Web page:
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Upcoming changes in right to work checks



Whilst the Home Office is yet to release updated guidance for right to work checks, employers are reminded that from the 1st July 2021, European Economic Area (EEA) nationals will no longer be able to present their EEA passport or national identity card as proof of right to work in the UK, with the noted exception of Irish nationals who may continue to present the Irish passport or birth certificate.

Following the withdrawal of the UK from the European Union and the ending of freedom of movement on 31st December 2020, the Home Office introduced a grace period to allow employers to continue to accept EEA passports and identity cards as proof of right to work. This was intended to prevent any potential discrimination against EEA nationals already resident within the UK prior to the ending of free movement, who hold protected rights until 30th June 2020.

From 1st July, EEA nationals wishing to evidence their right to work in the UK must evidence a valid immigration status giving permission to perform the work in question – a process mirroring existing requirements for non-EEA nationals. An immigration status will be derived from either the EU Settlement Scheme for those with residency prior to 31st December 2020, or the points-based immigration system for any nationals entering the country from 1st January 2021. A small number of EEA nationals may have EU Settlement Scheme applications outstanding – these may be verified using the Employee Checking Service.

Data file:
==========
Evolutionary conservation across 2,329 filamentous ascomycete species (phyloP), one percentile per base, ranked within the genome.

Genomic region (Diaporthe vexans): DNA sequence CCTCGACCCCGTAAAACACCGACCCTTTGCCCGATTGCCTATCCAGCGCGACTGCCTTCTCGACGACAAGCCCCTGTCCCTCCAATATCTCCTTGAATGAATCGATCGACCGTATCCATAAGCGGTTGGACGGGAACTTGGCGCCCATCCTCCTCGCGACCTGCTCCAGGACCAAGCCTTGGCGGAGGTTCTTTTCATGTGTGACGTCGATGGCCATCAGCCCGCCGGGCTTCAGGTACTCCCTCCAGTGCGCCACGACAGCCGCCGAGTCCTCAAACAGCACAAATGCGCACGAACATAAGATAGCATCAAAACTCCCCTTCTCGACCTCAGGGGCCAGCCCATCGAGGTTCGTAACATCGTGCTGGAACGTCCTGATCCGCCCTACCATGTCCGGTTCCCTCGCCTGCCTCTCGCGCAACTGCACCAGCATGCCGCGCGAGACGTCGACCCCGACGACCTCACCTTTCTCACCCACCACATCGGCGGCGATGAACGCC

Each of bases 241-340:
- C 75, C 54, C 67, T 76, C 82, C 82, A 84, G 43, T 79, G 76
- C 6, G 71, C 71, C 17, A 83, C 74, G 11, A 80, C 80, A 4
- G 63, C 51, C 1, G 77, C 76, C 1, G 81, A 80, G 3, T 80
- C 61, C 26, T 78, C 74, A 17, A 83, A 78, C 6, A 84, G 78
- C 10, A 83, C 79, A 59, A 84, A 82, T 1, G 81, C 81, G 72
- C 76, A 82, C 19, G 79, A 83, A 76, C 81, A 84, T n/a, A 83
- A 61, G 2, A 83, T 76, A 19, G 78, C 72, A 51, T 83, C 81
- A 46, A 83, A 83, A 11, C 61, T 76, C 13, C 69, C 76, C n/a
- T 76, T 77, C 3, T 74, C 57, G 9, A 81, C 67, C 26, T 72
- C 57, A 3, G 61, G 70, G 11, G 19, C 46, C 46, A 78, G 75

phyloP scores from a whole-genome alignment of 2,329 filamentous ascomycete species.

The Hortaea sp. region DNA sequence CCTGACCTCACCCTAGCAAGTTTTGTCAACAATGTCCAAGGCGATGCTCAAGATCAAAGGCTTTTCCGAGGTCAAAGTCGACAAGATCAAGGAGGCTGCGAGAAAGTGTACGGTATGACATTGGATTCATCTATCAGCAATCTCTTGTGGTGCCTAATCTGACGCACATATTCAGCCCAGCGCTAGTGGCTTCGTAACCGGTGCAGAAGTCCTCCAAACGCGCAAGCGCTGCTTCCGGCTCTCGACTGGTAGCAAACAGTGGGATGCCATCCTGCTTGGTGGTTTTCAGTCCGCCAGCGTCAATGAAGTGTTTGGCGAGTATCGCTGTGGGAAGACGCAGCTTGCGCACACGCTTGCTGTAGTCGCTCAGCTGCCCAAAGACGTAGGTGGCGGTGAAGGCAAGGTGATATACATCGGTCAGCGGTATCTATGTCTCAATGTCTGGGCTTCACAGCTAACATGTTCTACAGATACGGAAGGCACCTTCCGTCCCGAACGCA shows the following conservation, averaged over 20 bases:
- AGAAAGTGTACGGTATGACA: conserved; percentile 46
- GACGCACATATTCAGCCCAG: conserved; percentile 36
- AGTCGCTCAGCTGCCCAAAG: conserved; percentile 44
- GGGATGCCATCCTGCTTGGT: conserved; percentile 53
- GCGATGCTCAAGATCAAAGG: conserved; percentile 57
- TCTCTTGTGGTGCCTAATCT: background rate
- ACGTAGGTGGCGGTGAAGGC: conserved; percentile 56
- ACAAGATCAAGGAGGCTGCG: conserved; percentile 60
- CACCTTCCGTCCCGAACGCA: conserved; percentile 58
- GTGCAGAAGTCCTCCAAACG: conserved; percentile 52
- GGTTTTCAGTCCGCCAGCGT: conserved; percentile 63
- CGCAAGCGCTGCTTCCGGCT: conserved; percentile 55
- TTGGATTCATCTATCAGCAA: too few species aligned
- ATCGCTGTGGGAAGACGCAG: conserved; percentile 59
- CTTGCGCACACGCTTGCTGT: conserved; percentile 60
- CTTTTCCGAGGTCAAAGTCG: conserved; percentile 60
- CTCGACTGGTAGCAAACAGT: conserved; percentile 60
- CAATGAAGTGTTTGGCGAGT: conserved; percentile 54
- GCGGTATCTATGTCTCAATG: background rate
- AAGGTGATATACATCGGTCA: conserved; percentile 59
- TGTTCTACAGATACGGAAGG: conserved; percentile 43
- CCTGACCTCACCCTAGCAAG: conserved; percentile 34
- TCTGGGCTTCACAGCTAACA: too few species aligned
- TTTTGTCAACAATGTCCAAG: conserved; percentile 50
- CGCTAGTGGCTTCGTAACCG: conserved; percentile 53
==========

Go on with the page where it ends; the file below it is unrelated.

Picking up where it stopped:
There is no requirement for employers to carry out retrospective checks on EEA nationals hired on or before 30th June 2021. Statutory excuse against a penalty will be maintained in the event that such an employee is found to be working illegally unknowingly to the employer.

Employers are also reminded that following the extension given by the Home Office in May, from 21st June 2021 the temporary provisions to allow remote right to work checks on physical documents are set to end. From this date, it presently stands that employers will be required to see and take copies the original right to work document in person, instead of accepting an electronic copy and performing verification over a video link.

 
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